Natural disasters force governments to commit emergency public spending. The strata of the Jamaican strategy collectively provide fiscal buffers for the fiscal shock that natural disasters inevitably cause. These buffers increase Jamaica’s resilience and strengthen our ability to recover from natural disasters without significantly harming our economic trajectory. This reduces Jamaica’s risk and lowers the cost of investment.

Fitch, the international credit rating agency, in its published analysis of our catastrophe bond earlier this week, said the catastrophe bond “significantly strengthens (Jamaica’s) disaster risk mitigation strategy.” Fitch further noted that it was the first catastrophe bond ever to be independently sponsored by a small country. More importantly, Fitch pointed out that of all the catastrophe bonds issued by the World Bank, this is the largest relative to the size of the sponsoring country’s economy.


A catastrophe bond transfers the risk of catastrophic natural disaster from a sponsor (in this case Jamaica) to international capital market investors. It is a form of insurance that achieves our objectives by creating securities in which investors can invest the capital, take advantage of the premiums paid during the term of the contract and accept the risk that in the event of a natural disaster exceeding the thresholds, some or all of the capital they endanger is returned to the promoter. (Although the terminology “bond” is convenient, a catastrophe bond does not increase Jamaican debt stock).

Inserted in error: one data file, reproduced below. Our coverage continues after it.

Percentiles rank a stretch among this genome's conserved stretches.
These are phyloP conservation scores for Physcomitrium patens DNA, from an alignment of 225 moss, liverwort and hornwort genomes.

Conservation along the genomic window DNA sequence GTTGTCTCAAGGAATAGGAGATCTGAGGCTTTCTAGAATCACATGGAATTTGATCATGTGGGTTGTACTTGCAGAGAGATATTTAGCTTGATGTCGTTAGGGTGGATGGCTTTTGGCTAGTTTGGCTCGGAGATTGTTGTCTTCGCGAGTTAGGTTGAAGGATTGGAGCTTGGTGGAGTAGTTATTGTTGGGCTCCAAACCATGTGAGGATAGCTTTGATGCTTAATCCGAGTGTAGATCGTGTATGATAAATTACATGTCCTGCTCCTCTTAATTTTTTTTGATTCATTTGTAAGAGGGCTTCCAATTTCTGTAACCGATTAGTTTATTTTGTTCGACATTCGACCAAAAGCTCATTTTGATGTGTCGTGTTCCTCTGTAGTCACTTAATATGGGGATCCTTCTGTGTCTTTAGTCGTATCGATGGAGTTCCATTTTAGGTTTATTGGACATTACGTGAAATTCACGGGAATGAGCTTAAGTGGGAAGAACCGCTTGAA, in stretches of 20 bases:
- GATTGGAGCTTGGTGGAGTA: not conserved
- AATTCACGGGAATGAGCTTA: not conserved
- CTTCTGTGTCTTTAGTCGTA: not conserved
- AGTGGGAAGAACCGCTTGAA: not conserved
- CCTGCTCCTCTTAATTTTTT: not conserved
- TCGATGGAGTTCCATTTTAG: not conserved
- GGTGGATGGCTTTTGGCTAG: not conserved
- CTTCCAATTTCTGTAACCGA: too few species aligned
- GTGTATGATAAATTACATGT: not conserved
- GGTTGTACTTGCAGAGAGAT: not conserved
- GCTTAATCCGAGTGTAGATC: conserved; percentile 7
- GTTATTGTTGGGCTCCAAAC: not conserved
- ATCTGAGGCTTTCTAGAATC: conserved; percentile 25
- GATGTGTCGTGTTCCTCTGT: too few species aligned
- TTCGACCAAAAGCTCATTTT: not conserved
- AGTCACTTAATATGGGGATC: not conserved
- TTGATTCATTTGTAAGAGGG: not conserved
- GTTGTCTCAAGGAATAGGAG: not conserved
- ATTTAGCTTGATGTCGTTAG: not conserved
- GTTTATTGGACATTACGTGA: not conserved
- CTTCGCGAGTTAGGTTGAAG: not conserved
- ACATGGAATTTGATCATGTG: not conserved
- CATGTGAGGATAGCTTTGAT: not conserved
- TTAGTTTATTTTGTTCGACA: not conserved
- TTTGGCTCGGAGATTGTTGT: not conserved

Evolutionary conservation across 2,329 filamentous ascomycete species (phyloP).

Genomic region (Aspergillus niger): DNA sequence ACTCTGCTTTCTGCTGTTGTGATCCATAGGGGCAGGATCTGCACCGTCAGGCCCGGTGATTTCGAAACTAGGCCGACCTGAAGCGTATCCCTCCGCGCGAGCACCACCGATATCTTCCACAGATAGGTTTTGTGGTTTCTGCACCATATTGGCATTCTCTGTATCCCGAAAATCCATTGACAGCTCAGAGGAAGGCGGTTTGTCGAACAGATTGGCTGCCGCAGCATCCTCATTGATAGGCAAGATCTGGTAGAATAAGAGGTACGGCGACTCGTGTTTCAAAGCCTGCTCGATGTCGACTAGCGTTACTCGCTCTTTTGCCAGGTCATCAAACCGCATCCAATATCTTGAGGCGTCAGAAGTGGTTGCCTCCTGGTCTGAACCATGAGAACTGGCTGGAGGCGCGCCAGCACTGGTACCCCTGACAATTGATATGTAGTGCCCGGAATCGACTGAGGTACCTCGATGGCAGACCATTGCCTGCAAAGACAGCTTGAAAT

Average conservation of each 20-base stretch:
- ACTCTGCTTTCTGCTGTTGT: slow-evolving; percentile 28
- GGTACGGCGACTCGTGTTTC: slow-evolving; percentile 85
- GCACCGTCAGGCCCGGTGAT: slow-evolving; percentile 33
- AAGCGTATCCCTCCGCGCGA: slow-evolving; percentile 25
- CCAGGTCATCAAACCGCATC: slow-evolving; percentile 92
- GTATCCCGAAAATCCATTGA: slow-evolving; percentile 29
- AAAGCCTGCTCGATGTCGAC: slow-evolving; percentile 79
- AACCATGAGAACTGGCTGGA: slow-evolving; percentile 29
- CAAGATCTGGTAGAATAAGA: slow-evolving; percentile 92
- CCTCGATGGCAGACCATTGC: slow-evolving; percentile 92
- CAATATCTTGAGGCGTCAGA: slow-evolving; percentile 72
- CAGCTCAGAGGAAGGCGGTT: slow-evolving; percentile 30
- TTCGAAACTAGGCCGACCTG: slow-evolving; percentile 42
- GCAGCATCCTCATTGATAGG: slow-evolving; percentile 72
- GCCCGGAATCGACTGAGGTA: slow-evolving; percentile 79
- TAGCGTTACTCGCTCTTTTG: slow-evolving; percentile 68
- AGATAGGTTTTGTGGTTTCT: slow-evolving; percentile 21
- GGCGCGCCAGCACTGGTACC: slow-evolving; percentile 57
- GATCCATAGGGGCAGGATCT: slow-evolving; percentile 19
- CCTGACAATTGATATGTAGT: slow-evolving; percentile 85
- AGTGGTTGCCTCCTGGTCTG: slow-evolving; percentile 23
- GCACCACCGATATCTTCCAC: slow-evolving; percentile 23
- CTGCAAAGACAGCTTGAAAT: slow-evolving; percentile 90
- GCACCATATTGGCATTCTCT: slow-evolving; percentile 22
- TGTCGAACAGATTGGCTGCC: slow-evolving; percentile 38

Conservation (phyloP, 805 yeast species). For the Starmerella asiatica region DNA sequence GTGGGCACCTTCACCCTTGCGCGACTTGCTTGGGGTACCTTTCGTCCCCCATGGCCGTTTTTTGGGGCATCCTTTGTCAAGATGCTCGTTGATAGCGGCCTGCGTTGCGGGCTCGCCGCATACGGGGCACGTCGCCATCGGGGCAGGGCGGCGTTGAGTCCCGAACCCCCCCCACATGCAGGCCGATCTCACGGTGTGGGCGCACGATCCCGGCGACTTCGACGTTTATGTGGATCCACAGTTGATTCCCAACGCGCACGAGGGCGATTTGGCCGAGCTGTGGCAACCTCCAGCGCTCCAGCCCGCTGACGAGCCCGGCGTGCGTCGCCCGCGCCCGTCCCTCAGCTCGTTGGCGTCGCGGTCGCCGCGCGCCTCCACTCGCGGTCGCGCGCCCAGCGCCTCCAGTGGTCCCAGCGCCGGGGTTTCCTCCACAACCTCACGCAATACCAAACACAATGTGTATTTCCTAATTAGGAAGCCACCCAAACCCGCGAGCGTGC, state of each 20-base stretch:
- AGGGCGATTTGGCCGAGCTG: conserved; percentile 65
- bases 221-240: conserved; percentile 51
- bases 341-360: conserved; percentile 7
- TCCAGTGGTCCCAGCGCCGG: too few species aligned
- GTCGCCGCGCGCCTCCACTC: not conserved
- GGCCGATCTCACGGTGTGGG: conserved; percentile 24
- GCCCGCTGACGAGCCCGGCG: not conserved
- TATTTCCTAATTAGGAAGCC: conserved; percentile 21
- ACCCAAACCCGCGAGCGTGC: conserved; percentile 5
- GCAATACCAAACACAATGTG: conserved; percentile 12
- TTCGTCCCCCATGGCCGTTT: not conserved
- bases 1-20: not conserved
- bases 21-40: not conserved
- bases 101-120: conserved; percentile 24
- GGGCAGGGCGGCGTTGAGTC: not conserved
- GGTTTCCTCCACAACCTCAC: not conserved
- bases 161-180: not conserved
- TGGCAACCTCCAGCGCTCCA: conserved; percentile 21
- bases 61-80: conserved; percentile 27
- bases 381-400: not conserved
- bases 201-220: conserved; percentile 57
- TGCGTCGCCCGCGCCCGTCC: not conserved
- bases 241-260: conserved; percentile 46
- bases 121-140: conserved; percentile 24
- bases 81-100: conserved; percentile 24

In traditional insurance, after a natural disaster event, adjusters first assess the amount of damage before compensating. It can be a complicated process that takes several months and sometimes up to two years. A catastrophe bond is a form of parametric insurance in which payment is triggered if / when observable and measurable characteristics of the natural disaster exceed agreed thresholds. As a result, a catastrophe bond is paid in the weeks following a natural disaster without the need to assess the actual loss suffered.